|Born||14 September 1981
|Conviction(s)||Aggravated sexual intercourse without consent|
|Penalty||31 years imprisonment|
|Occupation||State Rail employee|
For his crimes, Skaf is serving a 31-year prison sentence, and will be eligible for parole in 2033. He was originally sentenced to 55 years with a 40-year non-parole period, but that was modified several times upon appeal.
Bilal's father Mustapha worked for State Rail in Sydney, gaining a good reputation among his colleagues. It was through his father's reputation that Skaf also found work for State Rail despite having left school at age 14 and gaining convictions for shoplifting and theft.
Skaf was engaged at the time of his arrest but although his fiancée stood by him during his trial, she ended their engagement soon after his conviction. Skaf's response was to sketch cartoons depicting his former fiancée being raped and murdered. Since he was first charged in November 2000, Skaf has remained unrepentant. During his trial he claimed he was involved only in cases of consensual sex, laughed when his verdict was read and swore at the judge when he received his sentence.
On 16 September 2005, the New South Wales Court of Criminal Appeal reduced Skaf's 55 year sentence to a maximum of 28 years, with parole available after 22 years. The NSW Attorney-General Bob Debus, decided that the government would seek leave for an appeal to the High Court of Australia against the sentence reduction. An earlier appeal had already reduced his sentence to 46 years, after a successful appeal against one of his convictions.
On 3 February 2006 the High Court refused leave to appeal, arguing that the New South Wales Court of Criminal Appeal had been left with no choice because of the many errors by the trial judge in sentencing Skaf to 46 years. That meant Skaf could be freed at the age of 42 in 2023. A further appeal led to a 31-year sentence being imposed. Bilal Skaf will now be eligible for release on 11 February 2033.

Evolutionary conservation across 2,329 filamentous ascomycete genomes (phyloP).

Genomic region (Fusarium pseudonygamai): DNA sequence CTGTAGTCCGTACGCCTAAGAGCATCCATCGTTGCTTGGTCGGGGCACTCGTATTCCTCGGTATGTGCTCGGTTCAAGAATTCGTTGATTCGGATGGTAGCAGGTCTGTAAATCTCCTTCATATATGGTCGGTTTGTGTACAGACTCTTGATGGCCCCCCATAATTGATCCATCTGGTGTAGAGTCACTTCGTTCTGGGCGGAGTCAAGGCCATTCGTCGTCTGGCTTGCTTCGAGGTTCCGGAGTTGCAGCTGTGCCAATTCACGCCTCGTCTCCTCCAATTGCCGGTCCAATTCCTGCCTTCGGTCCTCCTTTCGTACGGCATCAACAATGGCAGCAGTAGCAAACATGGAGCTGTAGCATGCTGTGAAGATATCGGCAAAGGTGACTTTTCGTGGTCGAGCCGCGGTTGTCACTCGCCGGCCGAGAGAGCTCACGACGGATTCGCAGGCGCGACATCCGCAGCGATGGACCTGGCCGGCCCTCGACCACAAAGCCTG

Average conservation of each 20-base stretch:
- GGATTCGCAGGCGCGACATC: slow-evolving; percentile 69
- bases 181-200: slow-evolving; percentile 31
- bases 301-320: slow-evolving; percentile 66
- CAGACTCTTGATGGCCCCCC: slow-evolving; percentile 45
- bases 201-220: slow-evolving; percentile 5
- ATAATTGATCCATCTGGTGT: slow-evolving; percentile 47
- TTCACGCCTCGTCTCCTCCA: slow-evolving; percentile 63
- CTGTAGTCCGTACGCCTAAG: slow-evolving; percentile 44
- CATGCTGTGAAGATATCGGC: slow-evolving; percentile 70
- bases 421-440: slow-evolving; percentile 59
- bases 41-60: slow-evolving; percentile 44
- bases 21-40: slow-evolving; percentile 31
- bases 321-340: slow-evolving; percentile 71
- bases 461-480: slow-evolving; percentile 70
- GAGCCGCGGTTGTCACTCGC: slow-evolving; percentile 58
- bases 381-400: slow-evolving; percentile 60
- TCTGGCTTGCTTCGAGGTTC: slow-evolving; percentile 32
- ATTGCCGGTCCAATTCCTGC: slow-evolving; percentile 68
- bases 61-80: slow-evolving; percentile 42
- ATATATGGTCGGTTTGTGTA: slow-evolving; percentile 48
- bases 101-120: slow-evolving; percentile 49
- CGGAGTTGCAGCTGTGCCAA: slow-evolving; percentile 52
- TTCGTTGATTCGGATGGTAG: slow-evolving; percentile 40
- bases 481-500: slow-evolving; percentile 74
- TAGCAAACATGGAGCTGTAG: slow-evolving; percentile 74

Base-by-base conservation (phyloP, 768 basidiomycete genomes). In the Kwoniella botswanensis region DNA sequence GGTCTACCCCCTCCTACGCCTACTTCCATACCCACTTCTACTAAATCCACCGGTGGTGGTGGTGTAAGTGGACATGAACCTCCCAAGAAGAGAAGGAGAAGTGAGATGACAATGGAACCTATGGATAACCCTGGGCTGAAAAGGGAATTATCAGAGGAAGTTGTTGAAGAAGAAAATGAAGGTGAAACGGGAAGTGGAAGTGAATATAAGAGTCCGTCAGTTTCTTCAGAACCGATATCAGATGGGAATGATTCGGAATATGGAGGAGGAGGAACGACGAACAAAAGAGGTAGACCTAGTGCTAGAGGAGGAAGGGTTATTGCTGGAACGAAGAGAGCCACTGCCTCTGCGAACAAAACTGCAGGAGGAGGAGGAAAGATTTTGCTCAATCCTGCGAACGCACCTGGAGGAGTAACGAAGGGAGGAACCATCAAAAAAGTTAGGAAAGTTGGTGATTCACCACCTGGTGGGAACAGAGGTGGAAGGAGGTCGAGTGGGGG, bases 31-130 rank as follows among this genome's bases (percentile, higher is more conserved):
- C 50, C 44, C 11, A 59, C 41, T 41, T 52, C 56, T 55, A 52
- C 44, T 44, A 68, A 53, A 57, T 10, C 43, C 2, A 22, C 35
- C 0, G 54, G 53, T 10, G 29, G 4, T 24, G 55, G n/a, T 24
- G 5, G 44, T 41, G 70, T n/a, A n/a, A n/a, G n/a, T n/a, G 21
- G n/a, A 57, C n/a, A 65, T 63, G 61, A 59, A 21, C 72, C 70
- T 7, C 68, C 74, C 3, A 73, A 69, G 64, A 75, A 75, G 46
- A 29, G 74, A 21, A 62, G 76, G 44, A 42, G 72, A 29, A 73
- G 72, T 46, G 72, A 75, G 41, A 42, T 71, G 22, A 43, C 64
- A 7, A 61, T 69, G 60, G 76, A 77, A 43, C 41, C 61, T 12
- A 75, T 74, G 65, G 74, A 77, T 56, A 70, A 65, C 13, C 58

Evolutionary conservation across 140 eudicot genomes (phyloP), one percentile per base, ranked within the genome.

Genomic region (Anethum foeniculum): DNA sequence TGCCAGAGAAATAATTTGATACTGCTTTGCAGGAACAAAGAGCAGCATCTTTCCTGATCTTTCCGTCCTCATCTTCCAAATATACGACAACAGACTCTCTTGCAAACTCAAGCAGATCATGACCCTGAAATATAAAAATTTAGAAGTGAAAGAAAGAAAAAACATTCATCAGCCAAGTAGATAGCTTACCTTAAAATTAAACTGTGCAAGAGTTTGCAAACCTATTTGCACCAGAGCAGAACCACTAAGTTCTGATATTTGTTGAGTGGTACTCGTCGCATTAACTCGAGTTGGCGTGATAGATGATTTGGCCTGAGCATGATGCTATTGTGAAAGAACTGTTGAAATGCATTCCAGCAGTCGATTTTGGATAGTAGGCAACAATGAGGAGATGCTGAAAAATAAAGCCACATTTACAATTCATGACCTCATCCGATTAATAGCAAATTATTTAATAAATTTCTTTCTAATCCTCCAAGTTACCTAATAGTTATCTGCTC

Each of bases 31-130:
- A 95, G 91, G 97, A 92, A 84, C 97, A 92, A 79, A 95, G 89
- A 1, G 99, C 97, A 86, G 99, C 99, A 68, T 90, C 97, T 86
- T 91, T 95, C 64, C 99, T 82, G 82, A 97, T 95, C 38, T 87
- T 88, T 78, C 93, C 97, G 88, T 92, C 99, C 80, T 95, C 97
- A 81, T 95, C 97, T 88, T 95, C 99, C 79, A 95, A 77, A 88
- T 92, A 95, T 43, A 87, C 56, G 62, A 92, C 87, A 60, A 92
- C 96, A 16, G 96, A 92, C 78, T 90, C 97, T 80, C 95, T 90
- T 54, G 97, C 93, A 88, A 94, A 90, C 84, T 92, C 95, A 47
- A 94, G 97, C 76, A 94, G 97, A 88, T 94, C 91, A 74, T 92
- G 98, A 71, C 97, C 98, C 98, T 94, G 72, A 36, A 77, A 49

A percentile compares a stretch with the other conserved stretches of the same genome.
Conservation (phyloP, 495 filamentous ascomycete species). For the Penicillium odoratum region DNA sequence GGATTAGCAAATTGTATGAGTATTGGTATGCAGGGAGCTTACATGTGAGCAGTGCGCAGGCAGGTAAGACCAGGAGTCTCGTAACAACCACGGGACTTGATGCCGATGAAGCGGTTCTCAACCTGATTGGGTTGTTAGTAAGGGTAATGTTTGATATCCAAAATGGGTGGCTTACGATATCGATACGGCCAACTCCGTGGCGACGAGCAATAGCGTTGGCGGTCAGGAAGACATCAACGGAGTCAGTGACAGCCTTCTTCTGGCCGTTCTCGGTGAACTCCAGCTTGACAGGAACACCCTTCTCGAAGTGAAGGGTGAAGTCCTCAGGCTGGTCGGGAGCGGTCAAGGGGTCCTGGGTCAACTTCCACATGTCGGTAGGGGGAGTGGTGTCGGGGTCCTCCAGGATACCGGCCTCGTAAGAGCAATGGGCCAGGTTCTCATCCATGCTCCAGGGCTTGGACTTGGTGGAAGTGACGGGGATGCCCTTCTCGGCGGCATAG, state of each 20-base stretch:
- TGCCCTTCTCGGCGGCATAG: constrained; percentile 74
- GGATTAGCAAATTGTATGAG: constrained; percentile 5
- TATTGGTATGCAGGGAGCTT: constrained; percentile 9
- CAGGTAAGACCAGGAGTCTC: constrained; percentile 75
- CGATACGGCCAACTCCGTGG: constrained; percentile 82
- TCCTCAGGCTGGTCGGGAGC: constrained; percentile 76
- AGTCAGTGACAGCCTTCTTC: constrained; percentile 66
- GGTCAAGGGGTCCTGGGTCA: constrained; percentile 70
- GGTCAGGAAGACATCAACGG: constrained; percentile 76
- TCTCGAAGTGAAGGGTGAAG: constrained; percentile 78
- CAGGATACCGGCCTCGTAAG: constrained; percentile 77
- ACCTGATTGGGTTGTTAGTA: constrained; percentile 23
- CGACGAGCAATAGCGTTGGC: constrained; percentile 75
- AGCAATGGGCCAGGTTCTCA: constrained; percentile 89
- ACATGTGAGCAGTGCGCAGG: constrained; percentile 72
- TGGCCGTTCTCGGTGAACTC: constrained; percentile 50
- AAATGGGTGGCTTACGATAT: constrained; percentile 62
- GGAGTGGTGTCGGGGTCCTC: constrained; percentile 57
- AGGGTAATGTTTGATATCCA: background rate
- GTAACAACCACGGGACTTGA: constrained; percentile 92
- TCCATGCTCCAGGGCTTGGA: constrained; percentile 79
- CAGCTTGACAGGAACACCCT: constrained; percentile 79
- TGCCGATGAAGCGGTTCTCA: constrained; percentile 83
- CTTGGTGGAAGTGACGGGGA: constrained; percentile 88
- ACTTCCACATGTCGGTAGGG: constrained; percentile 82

He is the brother of Mohammed Skaf, also a gang rape attacker serving 32 years jail for his part in the attacks. Bilal and Mohammed are the sons of Mustapha Skaf and Baria Skaf who immigrated to Australia from Lebanon.
In 2002, Mustafa Skaf (his father) was accused of offering a bribe to a prison officer. Mr Skaf allegedly phoned the maximum security facility at 1.30pm on Wednesday September 22 2002, and was put through to a duty officer. He gave his name and telephone number and asked to speak to his son.When the officer told him that outside calls had to be booked in advance and approved for set times, Mr Skaf offered to pay $100 to be put through to his son. The officer dismissed the offer and ended the conversation. He immediately called the number from the calling number display, and Mustafa Skaf answered.
In September 2002, his mother, Baria, was caught on video attempting to smuggle a letter (to his then fiancée) out of the prison. She was barred from visiting all NSW jails for a period of two years.
He commenced his sentence in Sydney's Long Bay Correctional Centre, but was soon moved to maximum security in Goulburn Gaol after prison officers uncovered plans by fellow inmates to inject him with HIV infected blood.
In March 2003, he was charged with writing a threatening letter to Corrective Services Commissioner, Ron Woodham. The letter had been found in an internal prison mailbox. The letter said: "Don't take this as a threat but if all Muslims aren't released by January 2003 Australia and citizens will be in danger of bombing". White powder had been put into the letter.
While awaiting a court appearance for the letter incident, in July 2003, drawings of gang rape were discovered in Skaf's prison cell. The drawings depicted violence and rape against his once loyal fiance, who had ended their relationship in March 2003. After she had cut off ties with Skaf, she was subjected to threatening phone calls and letters. She now says he can "rot in hell".
According to Corrective Services Commissioner, Ron Woodham, Skaf has not shown remorse for his crimes. Woodham also says Skaf has warned prison officers to be careful outside of work, as they may be shot.